Events Managers and the Bribery Act

Three years ago, there were seldom other words at work that annoyed me more than “The Bribery Act”.

The Bribery Act 2010 (The Act) first came into force back on 1 July 2011 and for a while evoked mild panic when trying to determine what you could not only offer to clients but to also accept yourself.  I would say the hype has now definitely died down and hand on heart can say I was faced with no more than 5 incidents where I was asked to tell clients the exact cost of hospitality I was offering and in all instances, it was cleared.

It seems we all panicked for nothing and from any research I have done on The Act it seems that our lovely corporate hospitality offerings were not in-fact the focus of  The Act.  Everyone knows that in business, the offer and acceptance of hospitality is a legitimate and well-recognized form of actually doing business.  Leisurely lunches not only spent at Michelin starred restaurants but boxes at Ascot, Henley and the like are all common place and I think, the prime opportunity to actually talk business.

In regards to what constitutes a breach of the act, according to the SFO (Serious Fraud Office), they will only prosecute if it is in the public interest to do so.  I wanted to be a Lawyer, however I am not, so for more information, you can find their guidelines for business here.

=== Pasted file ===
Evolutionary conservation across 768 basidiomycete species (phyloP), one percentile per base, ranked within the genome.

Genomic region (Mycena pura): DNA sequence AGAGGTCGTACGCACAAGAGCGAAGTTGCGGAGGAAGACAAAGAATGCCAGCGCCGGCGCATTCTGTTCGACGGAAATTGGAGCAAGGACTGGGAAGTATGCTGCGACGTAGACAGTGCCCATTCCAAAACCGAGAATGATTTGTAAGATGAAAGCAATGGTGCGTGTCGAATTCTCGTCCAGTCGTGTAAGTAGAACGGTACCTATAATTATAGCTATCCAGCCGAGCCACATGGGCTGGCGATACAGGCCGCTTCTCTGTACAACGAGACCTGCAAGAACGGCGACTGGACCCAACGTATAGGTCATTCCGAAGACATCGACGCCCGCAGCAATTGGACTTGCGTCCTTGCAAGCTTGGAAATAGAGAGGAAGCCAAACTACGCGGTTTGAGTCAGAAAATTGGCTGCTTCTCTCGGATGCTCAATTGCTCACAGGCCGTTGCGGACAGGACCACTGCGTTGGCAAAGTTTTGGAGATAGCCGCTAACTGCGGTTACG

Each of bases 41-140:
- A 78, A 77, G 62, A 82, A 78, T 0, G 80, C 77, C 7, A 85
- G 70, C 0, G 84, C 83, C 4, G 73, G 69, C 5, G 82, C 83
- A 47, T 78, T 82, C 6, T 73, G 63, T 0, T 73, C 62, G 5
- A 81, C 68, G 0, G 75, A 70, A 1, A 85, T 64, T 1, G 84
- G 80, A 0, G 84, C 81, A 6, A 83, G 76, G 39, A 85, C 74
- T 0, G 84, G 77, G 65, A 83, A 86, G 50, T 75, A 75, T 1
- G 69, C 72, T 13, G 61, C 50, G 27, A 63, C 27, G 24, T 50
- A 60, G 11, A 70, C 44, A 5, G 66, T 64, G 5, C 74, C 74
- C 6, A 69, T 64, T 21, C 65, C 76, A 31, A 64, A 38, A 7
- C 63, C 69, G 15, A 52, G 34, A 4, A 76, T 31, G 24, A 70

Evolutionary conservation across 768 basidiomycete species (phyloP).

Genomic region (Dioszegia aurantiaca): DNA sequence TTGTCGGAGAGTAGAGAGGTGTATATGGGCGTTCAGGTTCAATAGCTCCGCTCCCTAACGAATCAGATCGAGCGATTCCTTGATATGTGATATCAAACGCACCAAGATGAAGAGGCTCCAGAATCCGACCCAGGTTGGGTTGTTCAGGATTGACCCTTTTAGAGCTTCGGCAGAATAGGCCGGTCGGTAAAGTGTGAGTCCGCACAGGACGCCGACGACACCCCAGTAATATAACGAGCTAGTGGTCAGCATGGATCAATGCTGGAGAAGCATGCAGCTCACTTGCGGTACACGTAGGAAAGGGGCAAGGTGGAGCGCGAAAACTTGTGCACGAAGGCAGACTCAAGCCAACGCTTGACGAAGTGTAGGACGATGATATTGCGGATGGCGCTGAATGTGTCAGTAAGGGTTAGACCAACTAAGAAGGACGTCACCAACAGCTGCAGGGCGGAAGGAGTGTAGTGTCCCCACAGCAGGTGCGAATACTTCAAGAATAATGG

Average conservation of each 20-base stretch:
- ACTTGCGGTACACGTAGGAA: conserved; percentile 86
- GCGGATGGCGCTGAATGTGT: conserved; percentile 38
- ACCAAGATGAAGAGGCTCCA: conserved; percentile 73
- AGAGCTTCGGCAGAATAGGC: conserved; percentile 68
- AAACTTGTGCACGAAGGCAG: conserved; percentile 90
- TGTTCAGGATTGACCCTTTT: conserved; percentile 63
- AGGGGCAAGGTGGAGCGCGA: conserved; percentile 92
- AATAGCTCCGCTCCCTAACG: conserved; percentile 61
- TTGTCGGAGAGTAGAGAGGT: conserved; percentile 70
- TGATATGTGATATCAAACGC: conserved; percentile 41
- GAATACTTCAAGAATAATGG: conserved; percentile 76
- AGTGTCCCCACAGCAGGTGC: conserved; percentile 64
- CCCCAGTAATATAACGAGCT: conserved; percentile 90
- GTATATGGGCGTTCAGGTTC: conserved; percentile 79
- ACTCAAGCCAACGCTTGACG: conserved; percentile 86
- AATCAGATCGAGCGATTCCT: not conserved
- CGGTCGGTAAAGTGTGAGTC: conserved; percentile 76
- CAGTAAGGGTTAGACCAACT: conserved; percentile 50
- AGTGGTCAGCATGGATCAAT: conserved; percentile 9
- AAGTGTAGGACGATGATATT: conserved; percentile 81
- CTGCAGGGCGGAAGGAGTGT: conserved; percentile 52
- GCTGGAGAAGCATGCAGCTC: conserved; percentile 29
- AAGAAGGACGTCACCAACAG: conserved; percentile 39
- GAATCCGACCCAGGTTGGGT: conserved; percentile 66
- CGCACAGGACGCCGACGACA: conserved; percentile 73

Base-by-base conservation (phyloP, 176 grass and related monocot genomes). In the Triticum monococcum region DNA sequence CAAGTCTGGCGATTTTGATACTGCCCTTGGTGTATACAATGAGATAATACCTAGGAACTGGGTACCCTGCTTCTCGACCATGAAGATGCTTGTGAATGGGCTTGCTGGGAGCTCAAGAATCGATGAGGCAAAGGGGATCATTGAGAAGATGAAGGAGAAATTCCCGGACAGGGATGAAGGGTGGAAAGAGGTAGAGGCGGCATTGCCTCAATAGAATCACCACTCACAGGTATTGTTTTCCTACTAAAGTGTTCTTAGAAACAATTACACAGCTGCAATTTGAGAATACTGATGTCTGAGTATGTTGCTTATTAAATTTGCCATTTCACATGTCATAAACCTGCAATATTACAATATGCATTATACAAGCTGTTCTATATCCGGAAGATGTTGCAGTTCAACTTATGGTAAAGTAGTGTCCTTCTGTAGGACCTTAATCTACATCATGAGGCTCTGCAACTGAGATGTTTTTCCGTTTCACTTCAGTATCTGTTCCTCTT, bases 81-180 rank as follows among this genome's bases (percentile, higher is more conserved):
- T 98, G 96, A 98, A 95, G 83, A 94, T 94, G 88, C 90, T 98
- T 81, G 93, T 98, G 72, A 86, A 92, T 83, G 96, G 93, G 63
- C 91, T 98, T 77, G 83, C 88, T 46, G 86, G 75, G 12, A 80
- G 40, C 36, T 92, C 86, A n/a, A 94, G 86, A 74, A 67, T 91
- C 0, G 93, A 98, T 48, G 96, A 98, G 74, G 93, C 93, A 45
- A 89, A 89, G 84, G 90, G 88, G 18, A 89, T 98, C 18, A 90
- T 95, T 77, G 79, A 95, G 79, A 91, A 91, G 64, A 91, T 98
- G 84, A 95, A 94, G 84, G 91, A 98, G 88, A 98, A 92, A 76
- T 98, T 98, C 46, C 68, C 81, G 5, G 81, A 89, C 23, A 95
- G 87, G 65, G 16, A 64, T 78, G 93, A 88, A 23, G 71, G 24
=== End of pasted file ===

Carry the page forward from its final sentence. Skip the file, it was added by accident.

Now when I said that the words annoyed me in wasn’t in regards clients, it was in relation to myself.  We event managers get offered A LOT of free stuff.  We get offers to stay in fancy hotels for the night to do site inspections, we get offers to the opening of an envelope (must start going to more of these) and are also invited to take frequent trips overseas as hosted buyers.  All of this is legitimate and I personally got a lot out of trying different champagnes and flying to Paris however when The Act first came to life we had to start being more accountable and writing down everything we accepted.  Writing down 2 x glasses of champagne and 1 x pen as a gift, to me, sounds stupid but apparently its necessary in order to comply with The Act.  I make sure I write down everything but I honestly wonder do all Event Managers? If you are an Event Manager and reading this I would be really grateful to hear whether you do or not?